Organized chaos in late specialization team sports: Weekly training loads of elite adolescent rugby union players
The aim of this study was to quantify the mean weekly training load (TL) of elite adolescent rugby union players participating in multiple teams and examine the differences between playing positions. Twenty elite male adolescent rugby union players (17.4 ± 0.7 years) were recruited from a regional academy and categorized by playing position: forwards (n = 10) and backs (n = 10). Global positioning system and accelerometer microtechnology was used to quantify external TL, and session rating of perceived exertion (sRPE) was used to quantify internal TL during all sessions throughout a 10-week in-season period. A total of 97 complete observations (5 ± 3 weeks per participant) were analyzed, and differences between positions were assessed using Cohen's d effect sizes (ES) and magnitude-based inferences. Mean weekly sRPE was 1,217 ± 364 arbitrary units (AU) (between-subject coefficient of variation [CV] = 30%), with a total distance (TD) of 11,629 ± 3,445 m (CV = 30%), and PlayerLoad (PL) of 1,124 ± 330 AU (CV = 29%). Within-subject CV ranged between 5 and 78% for sRPE, 24 and 82% for TD, and 19 and 84% for PL. Mean TD (13,063 ± 3,933 vs. 10,195 ± 2,242 m) and PL (1,246 ± 345 vs. 1,002 ± 279 AU) were both likely greater for backs compared with forwards (moderate ES); however, differences in sRPE were unclear (small ES). Although mean internal TLs and volumes were low, external TLs were higher than previously reported during preseason and in-season periods in senior professional players. Additionally, the large between-subject and within-subject variation in weekly TL suggests that players participate in a chaotic training system.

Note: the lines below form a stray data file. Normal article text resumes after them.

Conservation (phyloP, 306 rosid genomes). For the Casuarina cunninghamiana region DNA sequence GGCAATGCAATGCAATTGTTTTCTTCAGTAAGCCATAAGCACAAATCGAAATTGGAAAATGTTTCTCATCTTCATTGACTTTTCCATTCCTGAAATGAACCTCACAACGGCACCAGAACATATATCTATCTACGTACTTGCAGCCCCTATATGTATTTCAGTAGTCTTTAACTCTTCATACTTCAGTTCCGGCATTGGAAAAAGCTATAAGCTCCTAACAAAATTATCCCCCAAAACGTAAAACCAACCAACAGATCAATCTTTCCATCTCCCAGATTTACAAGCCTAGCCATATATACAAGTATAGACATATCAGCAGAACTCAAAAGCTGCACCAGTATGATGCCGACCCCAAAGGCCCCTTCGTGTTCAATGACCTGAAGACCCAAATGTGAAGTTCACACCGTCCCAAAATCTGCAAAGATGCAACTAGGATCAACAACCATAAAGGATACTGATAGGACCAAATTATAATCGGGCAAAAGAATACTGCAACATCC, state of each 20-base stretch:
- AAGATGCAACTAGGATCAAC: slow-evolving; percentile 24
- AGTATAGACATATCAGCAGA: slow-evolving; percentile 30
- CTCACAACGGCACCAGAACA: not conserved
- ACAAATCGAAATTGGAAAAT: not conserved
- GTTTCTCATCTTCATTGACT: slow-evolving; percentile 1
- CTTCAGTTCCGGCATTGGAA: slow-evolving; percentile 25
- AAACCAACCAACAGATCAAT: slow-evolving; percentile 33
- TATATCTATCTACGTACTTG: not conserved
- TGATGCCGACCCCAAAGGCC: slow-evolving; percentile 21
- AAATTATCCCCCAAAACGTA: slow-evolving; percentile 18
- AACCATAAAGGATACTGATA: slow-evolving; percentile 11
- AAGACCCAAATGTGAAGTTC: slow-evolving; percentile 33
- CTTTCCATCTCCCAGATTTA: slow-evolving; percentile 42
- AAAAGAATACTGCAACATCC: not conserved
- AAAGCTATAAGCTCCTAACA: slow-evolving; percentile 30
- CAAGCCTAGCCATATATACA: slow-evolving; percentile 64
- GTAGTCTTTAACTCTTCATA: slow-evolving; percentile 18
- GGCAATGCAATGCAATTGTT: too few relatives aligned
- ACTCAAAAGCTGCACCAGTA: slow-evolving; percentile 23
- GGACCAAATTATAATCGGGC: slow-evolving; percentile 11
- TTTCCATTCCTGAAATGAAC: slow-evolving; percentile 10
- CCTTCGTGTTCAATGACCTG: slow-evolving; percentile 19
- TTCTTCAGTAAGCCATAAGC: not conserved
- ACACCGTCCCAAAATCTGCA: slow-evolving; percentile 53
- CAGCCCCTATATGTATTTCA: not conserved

© Copyright 2018 The Journal of Strength and Conditioning Research. National Strength & Conditioning Association. All rights reserved.
|Subjects:||sports game specialisation load volume load organization rugby junior elite sport|
|Notations:||sport games junior sports|
|Published in:||The Journal of Strength and Conditioning Research|